Rising costs force sheriff’s office to raise Edgerton’s contract rate for 2024

By Jennifer McDaniel
Gardner News

With the cost of doing business increasing exponentially for the Johnson County Sheriff’s Office, sheriff’s officials and Edgerton City Council members met last month to determine the best option for tackling rising expenses while still protecting the community.

As the city begins budget planning for 2024, Edgerton city officials and sheriff’s officials met face to face during an April 27 work session to discuss how rate increases could affect the city’s contract with the law enforcement agency.

Since the city does not have its own police department, officials contract with the sheriff’s office to provide policing services. The agreement is renewed annually.

Each year, the sheriff’s office normally provides a budget estimate in January for the upcoming year’s contract. But with costs rising significantly this year, sheriff’s officials notified the city they were expecting higher than normal increases for 2024, to the tune of about 35 percent, initially. As a result, the council conducted a work session in January to determine its goals for community policing services as well as how much of an increase the city could afford. The April work session was part of that ongoing discussion.

Johnson County Sheriff Calvin Hayden explained how an increasing county population, ever-expanding industrial areas and semi-trailer traffic were prompting the need for more law enforcement in areas like Edgerton.

“We want to make sure our stakeholders are taken care of,” Hayden said. “…We want to make sure we’re able to stay up on enforcement.”

Hayden said his office’s costs have increased significantly, noting a recent increase in deputy salaries, which raised wages between 18–22 percent.

“We’ve increased our officers’ salaries,” he said. “…Got a pretty good bump, which cost me every bit of political capital I had, and it’s still not enough. Our contractual costs like food and medical at the jail is well over $1 million.”

To handle those rising costs, Hayden said the agency is eyeing other options since it was not benefiting from county sales tax revenue. One of those, he said, was capturing a percentage of the budget and having its own taxing authority similar to local libraries or parks.

“Not that we could up taxes, but we’d have a certain amount set for public safety, and we could control our own budget,” Hayden said. “Right now, we have to beg for everything.”

“They’re throwing money at a lot of other things, and it’s not public safety. They say it’s their No. 1 priority, but it’s not.”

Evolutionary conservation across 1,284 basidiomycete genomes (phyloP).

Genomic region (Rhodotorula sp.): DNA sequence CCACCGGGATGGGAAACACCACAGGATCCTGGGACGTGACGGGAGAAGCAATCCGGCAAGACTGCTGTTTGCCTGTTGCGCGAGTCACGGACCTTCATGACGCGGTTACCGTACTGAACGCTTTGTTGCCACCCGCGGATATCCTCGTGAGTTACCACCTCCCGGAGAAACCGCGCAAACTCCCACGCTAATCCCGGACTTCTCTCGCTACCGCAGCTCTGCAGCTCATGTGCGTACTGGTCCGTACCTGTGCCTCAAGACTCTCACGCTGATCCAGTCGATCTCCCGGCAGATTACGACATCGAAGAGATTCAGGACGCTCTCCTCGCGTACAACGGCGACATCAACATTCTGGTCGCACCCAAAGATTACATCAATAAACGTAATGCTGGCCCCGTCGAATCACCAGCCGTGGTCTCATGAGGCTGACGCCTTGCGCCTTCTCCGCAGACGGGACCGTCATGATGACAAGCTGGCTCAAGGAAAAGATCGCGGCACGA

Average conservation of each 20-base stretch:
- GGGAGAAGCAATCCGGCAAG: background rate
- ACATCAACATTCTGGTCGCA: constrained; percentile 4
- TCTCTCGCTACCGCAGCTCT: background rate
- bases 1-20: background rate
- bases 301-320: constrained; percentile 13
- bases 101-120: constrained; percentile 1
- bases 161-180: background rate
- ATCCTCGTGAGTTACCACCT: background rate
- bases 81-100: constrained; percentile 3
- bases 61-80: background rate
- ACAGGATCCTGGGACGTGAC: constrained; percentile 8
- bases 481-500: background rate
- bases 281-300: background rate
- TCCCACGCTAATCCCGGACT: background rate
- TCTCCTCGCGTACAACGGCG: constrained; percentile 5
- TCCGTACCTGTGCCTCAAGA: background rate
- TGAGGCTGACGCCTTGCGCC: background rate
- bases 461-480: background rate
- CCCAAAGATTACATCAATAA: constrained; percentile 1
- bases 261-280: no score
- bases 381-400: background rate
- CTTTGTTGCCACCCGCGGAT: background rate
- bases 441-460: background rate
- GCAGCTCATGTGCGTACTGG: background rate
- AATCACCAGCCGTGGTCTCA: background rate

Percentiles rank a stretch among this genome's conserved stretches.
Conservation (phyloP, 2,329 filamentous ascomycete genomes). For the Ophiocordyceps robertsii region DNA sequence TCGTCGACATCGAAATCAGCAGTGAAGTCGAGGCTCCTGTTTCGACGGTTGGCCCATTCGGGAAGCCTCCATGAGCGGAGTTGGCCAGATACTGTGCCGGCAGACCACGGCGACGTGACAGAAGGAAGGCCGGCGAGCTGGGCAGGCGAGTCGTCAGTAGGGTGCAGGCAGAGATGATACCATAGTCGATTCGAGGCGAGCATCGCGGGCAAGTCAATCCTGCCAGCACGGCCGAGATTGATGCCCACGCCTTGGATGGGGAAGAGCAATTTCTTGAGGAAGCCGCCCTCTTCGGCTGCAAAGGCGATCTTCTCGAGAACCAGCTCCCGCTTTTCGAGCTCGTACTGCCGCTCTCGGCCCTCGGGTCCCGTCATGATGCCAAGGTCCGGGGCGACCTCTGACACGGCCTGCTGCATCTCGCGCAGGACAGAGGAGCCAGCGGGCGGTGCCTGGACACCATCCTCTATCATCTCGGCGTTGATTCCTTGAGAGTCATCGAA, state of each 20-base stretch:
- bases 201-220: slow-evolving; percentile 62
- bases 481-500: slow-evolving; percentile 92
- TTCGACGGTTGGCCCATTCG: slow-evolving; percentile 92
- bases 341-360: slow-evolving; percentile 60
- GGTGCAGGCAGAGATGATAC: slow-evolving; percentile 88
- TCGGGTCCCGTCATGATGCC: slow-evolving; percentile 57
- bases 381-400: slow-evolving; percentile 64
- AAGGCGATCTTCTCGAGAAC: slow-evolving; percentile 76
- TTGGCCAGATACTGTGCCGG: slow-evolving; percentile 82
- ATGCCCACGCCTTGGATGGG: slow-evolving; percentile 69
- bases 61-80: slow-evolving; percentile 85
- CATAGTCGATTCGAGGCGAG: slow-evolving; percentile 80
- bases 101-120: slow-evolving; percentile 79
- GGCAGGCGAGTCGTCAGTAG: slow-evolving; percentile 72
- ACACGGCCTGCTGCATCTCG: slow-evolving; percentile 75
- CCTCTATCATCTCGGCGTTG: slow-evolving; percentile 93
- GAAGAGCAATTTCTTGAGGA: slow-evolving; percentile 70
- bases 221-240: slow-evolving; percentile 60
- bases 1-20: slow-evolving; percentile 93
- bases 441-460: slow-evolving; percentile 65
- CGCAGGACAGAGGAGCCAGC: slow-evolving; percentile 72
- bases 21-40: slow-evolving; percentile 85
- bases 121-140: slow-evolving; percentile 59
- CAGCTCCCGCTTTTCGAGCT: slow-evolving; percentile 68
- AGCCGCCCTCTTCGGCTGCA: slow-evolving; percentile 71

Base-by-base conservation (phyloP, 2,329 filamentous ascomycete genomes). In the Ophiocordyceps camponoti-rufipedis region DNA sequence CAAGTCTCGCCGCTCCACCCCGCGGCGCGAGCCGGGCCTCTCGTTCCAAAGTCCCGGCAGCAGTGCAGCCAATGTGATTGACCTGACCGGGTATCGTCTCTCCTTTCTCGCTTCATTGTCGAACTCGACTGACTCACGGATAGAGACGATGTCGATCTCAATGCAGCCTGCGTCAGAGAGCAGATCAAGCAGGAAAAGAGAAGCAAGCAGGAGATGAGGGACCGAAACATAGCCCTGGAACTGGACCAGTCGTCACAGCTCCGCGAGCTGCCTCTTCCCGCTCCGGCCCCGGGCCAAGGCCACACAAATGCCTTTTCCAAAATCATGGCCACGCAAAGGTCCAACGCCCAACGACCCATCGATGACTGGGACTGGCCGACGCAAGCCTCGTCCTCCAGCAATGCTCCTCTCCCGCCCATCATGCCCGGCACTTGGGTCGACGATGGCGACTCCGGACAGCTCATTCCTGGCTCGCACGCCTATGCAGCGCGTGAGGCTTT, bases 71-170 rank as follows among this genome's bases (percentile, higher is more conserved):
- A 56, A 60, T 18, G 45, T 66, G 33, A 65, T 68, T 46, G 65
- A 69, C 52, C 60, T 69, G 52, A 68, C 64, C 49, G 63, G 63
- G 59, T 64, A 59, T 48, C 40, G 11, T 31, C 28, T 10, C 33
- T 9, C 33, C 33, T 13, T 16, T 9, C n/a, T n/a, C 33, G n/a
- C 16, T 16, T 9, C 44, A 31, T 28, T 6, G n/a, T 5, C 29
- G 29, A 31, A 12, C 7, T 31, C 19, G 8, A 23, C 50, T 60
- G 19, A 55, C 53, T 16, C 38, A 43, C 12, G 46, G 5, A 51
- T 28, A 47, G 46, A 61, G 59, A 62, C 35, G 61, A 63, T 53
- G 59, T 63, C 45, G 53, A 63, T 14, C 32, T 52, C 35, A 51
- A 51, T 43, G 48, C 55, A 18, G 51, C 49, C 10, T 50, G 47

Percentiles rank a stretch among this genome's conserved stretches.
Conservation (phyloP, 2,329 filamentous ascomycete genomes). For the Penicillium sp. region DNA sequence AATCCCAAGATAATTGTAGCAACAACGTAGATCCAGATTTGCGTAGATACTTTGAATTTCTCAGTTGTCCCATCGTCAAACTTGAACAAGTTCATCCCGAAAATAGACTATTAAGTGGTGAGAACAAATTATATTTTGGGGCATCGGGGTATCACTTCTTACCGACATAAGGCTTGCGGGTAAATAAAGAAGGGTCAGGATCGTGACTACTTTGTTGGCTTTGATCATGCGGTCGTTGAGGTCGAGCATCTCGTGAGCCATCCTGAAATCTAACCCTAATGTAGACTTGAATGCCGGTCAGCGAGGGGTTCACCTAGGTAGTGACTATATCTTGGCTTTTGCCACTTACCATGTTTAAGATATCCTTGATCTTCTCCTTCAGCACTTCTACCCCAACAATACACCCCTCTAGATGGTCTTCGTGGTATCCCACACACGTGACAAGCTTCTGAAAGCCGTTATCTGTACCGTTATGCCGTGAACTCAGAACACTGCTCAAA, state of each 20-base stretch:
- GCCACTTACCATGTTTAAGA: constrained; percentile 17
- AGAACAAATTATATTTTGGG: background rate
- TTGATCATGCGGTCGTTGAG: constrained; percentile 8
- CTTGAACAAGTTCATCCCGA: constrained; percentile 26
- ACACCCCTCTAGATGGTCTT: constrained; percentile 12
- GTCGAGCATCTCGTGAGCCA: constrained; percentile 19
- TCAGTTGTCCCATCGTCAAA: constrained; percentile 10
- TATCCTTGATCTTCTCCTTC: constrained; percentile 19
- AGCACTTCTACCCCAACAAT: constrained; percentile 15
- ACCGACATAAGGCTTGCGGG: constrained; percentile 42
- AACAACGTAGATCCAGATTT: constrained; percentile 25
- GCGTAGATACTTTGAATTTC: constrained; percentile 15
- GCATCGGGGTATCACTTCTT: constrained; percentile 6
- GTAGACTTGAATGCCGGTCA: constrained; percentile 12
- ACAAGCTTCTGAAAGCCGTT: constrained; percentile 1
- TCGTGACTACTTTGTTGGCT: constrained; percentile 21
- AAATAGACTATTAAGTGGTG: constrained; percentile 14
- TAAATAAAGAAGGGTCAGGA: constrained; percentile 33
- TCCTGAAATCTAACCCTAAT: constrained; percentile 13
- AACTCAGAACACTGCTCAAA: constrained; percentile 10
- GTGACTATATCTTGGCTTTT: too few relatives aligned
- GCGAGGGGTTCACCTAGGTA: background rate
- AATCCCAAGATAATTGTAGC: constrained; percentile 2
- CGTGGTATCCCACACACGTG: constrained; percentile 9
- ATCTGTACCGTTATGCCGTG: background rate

Referring to the findings of a recent City of Edgerton Citizens Survey, Hayden said the No. 1 priority among residents was keeping the city safe while the top priority among county officials was diversity, equity and inclusion.

While the sheriff’s office contracts with Edgerton and De Soto to provide policing services, other Johnson County law enforcement agencies also use their services. Hayden told council members that county commissioners wanted his office to recoup the cost for providing those services.

“What they want us to do is get full recovery from the cities, until I mention the fact, ‘Wait a minute, we dispatch for a whole bunch of cities, and we don’t send them the bill,’” he said. “We don’t bill for the crime lab or the SWAT team…so they want us to get full recovery from our people, but it’s impossible to do because that’s not what we’re in business for. If those guys walked away from their cities, we’d have to take it, and we have to be prepared for that. So, that’s the battle we’re fighting.”

The need for additional deputies, he added, should be paid for by county taxpayers and not local governments.

“If we need extra cops, that shouldn’t be on you,” Hayden said. “Our county is growing. We’ve got to have some more cops. More businesses are being brought in. We need some more cops. That should fall on the county taxpayers.

“We’re not going to get full costs recovered because we’re Johnson County, and we work for the citizens of this county…about 600,000 now, and our job is to work for you. I don’t work for the county commission. I’m getting tired of begging them, but that’s another day.”

For the 2023 contract year, the city is paying the sheriff’s office $490,326, which includes a community officer, overtime and policing services. Sheriff’s official Brian Seidler explained how older figures were used when calculating average salaries, which skewed the numbers. By figuring in the recent pay raise, the numbers reflected a 4 percent salary increase, and an overall increase of 23 percent not 35 percent as officials previously indicated.

While the amount was lower, city officials said it simply was not feasible. Instead, officials suggested increasing the contract amount to 10 percent next year and 5 percent for the next five years, which was eventually agreed upon. However, no formal action was taken.

City officials, however, stressed the need for the sheriff’s office to provide more data to back up the increased costs. They also pushed for an increased law enforcement presence — something residents said they wanted to see improve over the next two years.